Back from the Black

Once a year, a lot of people travel to the Wave Gotik Treffen in Leipzig, Germany, to enjoy everything the Gothic scene has to offer, and as usual, I went as well. Seeing that we are no longer twenty (at least that’s the excuse we use) we stay at a nice hotel from Friday to Monday, and pick some bands and parties from the long, long list of attractions of the festival. Sadly, while there were some real highlights (Amorphis and Rotthing Christ come to mind), and we of course missed some events because there is always something really great on Thursday or early Friday (Empusae in this case), or even Monday night (like Forndom), overall the concerts we attended were a little meh for us. Skinny Puppy comes to mind as especially disappointing: one of the old classic bands, if you will, and they just started of with a too long intro, getting lost in self-celebration, and overall not adhering to my personal number one rule for bands playing at a festival: play you best songs, not stuff from you new album – there will be a lot of people who know you, or even know of you, but are not rabid fans. Win them over. Also there will be competition: we left after four or five songs and went to a party instead, even though we had gone to that specific location just for Skinny Puppy. Ah well, I doubt they will listen to what I have to say.

On the journey back home from the festival this afternoon I was a little exhausted, and it certainly did not help that there was not one, but two groups of obnoxious older drinking people right in front of me. But when I got home, what made it all worthwhile was the message I got from my friend that he really enjoyed the trip and my company. Remember kids: it always helps to say what you feel!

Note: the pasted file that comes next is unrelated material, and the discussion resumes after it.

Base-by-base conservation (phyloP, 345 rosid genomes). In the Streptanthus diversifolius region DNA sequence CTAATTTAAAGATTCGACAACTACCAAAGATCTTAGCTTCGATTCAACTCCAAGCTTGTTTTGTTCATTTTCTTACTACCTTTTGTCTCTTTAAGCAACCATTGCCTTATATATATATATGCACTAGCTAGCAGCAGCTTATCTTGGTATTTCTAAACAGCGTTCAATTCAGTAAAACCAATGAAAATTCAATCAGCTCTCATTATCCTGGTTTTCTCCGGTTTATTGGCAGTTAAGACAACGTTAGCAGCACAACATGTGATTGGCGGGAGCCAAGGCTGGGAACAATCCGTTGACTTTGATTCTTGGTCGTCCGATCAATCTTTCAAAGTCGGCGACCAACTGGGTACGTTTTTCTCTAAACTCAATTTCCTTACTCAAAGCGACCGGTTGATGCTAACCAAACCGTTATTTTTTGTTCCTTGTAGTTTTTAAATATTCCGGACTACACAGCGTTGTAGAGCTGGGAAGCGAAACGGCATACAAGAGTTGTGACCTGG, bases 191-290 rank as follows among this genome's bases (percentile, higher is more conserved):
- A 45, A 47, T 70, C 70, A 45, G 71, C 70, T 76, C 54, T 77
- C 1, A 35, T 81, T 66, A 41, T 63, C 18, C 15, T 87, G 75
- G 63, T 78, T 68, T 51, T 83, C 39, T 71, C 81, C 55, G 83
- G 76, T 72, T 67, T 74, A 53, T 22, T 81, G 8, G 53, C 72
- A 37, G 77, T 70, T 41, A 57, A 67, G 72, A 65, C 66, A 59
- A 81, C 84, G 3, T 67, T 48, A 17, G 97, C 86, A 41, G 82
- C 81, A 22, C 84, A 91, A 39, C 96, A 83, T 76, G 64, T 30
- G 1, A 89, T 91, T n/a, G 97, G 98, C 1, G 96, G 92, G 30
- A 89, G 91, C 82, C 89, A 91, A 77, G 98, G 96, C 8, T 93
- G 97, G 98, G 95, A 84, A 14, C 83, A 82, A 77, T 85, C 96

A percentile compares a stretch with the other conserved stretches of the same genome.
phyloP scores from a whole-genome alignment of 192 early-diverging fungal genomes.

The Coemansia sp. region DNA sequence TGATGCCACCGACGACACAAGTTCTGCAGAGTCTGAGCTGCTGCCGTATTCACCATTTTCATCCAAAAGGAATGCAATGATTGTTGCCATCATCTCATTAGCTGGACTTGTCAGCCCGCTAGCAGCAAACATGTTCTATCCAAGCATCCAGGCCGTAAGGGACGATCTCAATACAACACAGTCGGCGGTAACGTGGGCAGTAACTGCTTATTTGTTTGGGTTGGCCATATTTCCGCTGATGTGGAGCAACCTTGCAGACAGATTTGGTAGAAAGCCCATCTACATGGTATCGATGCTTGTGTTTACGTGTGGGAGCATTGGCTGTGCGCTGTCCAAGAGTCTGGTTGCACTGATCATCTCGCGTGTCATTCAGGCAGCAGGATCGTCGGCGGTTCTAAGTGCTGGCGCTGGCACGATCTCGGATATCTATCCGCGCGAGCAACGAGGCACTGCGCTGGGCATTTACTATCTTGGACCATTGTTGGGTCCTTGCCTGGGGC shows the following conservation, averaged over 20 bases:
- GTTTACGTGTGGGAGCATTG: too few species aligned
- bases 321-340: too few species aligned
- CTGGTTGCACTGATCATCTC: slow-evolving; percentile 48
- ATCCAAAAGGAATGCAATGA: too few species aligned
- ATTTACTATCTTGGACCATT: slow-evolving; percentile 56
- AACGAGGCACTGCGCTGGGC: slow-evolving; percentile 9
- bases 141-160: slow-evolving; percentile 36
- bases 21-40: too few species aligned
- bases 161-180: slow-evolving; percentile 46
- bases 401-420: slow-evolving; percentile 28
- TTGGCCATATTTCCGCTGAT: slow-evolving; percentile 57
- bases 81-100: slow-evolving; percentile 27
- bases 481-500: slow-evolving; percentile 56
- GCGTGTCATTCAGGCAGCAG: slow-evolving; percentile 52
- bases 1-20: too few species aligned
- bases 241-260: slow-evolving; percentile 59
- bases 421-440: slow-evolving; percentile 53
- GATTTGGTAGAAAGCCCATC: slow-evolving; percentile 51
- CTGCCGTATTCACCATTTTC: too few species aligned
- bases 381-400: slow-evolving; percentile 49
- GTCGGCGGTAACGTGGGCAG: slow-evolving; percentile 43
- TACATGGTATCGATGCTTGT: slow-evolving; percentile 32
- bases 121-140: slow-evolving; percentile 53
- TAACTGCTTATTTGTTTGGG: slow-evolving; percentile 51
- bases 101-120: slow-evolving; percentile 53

Tough Mudder: Success!

I did something this last weekend that I would not have believed you if you told me I would do it some years ago: I ran a Tough Mudder. Also not a new Half Tough Mudder, but the Real Deal™. And to make matters worse, the event I participated in (in Arnsberg, Germany) is supposedly the hardest one in Germany because of the elevation changes – I think someone mentioned it is around 1940m over the whole course of around 18km. Yeah.

For the last months I actually trained running. I never did that before in my life, and it didn’t really start well. I am very grateful for my friends and colleagues who helped me train, and also that we did not stick to roads and other flat asphalt running, but did indeed move to woody and hilly terrain. It actually helped a lot, and it should not be underestimated to actually do that as preparation.

But that is not the only thing I took from this with regards to preparation. And both for whoever reads this and for my next run (and yes, I am pretty sure there will be a next run!), I want to share some personal insights.